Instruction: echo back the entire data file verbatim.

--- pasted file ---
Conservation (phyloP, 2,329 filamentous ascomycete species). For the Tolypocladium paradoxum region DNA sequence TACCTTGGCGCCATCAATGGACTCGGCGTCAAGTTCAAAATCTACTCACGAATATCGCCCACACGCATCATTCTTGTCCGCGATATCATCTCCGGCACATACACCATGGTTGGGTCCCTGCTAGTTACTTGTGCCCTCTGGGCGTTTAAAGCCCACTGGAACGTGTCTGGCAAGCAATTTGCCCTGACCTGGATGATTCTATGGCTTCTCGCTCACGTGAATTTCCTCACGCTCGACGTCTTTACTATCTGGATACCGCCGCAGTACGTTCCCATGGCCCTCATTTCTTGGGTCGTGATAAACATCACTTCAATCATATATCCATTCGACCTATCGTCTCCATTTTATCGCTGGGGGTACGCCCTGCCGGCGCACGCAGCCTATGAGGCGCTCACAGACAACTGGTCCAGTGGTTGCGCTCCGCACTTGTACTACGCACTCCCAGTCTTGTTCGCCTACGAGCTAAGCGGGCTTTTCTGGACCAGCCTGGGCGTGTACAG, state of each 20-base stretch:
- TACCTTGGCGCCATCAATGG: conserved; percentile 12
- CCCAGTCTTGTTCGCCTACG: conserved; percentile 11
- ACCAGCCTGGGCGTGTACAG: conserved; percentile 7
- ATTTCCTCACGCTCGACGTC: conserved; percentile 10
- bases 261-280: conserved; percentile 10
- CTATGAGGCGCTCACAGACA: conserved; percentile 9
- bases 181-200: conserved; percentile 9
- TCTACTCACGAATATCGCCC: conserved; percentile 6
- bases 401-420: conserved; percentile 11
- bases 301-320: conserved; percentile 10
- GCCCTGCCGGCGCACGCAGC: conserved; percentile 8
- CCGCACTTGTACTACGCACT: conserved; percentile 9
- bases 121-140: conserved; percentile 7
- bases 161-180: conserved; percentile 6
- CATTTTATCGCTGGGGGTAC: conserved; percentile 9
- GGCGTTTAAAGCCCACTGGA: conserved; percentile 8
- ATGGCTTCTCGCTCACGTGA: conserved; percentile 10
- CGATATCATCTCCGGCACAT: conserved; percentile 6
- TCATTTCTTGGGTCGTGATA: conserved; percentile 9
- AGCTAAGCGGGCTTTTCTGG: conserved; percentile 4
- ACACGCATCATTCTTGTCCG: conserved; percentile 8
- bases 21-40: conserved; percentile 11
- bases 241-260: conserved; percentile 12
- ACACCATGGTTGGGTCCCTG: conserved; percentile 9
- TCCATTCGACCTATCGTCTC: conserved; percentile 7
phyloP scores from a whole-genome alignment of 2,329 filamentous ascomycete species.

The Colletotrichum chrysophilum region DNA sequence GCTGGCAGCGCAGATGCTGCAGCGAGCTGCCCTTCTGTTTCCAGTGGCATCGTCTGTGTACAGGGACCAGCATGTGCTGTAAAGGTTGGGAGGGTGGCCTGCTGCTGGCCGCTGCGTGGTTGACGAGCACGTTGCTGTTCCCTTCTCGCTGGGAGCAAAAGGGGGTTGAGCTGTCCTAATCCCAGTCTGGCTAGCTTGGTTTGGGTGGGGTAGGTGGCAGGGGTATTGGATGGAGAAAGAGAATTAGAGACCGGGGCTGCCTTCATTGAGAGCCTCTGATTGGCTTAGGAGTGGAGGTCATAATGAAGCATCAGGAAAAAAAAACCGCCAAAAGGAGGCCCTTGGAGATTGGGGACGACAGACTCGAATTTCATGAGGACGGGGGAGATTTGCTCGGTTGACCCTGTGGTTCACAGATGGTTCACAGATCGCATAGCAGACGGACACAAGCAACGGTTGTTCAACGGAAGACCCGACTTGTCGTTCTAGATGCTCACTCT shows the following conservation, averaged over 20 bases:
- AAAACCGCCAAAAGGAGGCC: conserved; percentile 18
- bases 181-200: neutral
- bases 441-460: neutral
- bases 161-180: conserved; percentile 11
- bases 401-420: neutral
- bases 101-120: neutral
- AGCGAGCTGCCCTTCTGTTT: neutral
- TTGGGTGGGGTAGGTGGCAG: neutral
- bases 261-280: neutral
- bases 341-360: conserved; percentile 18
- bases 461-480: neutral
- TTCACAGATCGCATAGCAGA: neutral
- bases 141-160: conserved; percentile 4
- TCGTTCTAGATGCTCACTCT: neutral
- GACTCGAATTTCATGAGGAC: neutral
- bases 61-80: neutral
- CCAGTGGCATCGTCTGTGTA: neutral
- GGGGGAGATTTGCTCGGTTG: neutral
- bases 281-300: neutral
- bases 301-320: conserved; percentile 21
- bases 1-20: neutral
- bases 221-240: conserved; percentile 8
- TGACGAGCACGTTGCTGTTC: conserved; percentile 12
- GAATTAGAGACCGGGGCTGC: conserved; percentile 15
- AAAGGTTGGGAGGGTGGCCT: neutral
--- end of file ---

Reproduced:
Conservation (phyloP, 2,329 filamentous ascomycete species). For the Tolypocladium paradoxum region DNA sequence TACCTTGGCGCCATCAATGGACTCGGCGTCAAGTTCAAAATCTACTCACGAATATCGCCCACACGCATCATTCTTGTCCGCGATATCATCTCCGGCACATACACCATGGTTGGGTCCCTGCTAGTTACTTGTGCCCTCTGGGCGTTTAAAGCCCACTGGAACGTGTCTGGCAAGCAATTTGCCCTGACCTGGATGATTCTATGGCTTCTCGCTCACGTGAATTTCCTCACGCTCGACGTCTTTACTATCTGGATACCGCCGCAGTACGTTCCCATGGCCCTCATTTCTTGGGTCGTGATAAACATCACTTCAATCATATATCCATTCGACCTATCGTCTCCATTTTATCGCTGGGGGTACGCCCTGCCGGCGCACGCAGCCTATGAGGCGCTCACAGACAACTGGTCCAGTGGTTGCGCTCCGCACTTGTACTACGCACTCCCAGTCTTGTTCGCCTACGAGCTAAGCGGGCTTTTCTGGACCAGCCTGGGCGTGTACAG, state of each 20-base stretch:
- TACCTTGGCGCCATCAATGG: conserved; percentile 12
- CCCAGTCTTGTTCGCCTACG: conserved; percentile 11
- ACCAGCCTGGGCGTGTACAG: conserved; percentile 7
- ATTTCCTCACGCTCGACGTC: conserved; percentile 10
- bases 261-280: conserved; percentile 10
- CTATGAGGCGCTCACAGACA: conserved; percentile 9
- bases 181-200: conserved; percentile 9
- TCTACTCACGAATATCGCCC: conserved; percentile 6
- bases 401-420: conserved; percentile 11
- bases 301-320: conserved; percentile 10
- GCCCTGCCGGCGCACGCAGC: conserved; percentile 8
- CCGCACTTGTACTACGCACT: conserved; percentile 9
- bases 121-140: conserved; percentile 7
- bases 161-180: conserved; percentile 6
- CATTTTATCGCTGGGGGTAC: conserved; percentile 9
- GGCGTTTAAAGCCCACTGGA: conserved; percentile 8
- ATGGCTTCTCGCTCACGTGA: conserved; percentile 10
- CGATATCATCTCCGGCACAT: conserved; percentile 6
- TCATTTCTTGGGTCGTGATA: conserved; percentile 9
- AGCTAAGCGGGCTTTTCTGG: conserved; percentile 4
- ACACGCATCATTCTTGTCCG: conserved; percentile 8
- bases 21-40: conserved; percentile 11
- bases 241-260: conserved; percentile 12
- ACACCATGGTTGGGTCCCTG: conserved; percentile 9
- TCCATTCGACCTATCGTCTC: conserved; percentile 7
phyloP scores from a whole-genome alignment of 2,329 filamentous ascomycete species.

The Colletotrichum chrysophilum region DNA sequence GCTGGCAGCGCAGATGCTGCAGCGAGCTGCCCTTCTGTTTCCAGTGGCATCGTCTGTGTACAGGGACCAGCATGTGCTGTAAAGGTTGGGAGGGTGGCCTGCTGCTGGCCGCTGCGTGGTTGACGAGCACGTTGCTGTTCCCTTCTCGCTGGGAGCAAAAGGGGGTTGAGCTGTCCTAATCCCAGTCTGGCTAGCTTGGTTTGGGTGGGGTAGGTGGCAGGGGTATTGGATGGAGAAAGAGAATTAGAGACCGGGGCTGCCTTCATTGAGAGCCTCTGATTGGCTTAGGAGTGGAGGTCATAATGAAGCATCAGGAAAAAAAAACCGCCAAAAGGAGGCCCTTGGAGATTGGGGACGACAGACTCGAATTTCATGAGGACGGGGGAGATTTGCTCGGTTGACCCTGTGGTTCACAGATGGTTCACAGATCGCATAGCAGACGGACACAAGCAACGGTTGTTCAACGGAAGACCCGACTTGTCGTTCTAGATGCTCACTCT shows the following conservation, averaged over 20 bases:
- AAAACCGCCAAAAGGAGGCC: conserved; percentile 18
- bases 181-200: neutral
- bases 441-460: neutral
- bases 161-180: conserved; percentile 11
- bases 401-420: neutral
- bases 101-120: neutral
- AGCGAGCTGCCCTTCTGTTT: neutral
- TTGGGTGGGGTAGGTGGCAG: neutral
- bases 261-280: neutral
- bases 341-360: conserved; percentile 18
- bases 461-480: neutral
- TTCACAGATCGCATAGCAGA: neutral
- bases 141-160: conserved; percentile 4
- TCGTTCTAGATGCTCACTCT: neutral
- GACTCGAATTTCATGAGGAC: neutral
- bases 61-80: neutral
- CCAGTGGCATCGTCTGTGTA: neutral
- GGGGGAGATTTGCTCGGTTG: neutral
- bases 281-300: neutral
- bases 301-320: conserved; percentile 21
- bases 1-20: neutral
- bases 221-240: conserved; percentile 8
- TGACGAGCACGTTGCTGTTC: conserved; percentile 12
- GAATTAGAGACCGGGGCTGC: conserved; percentile 15
- AAAGGTTGGGAGGGTGGCCT: neutral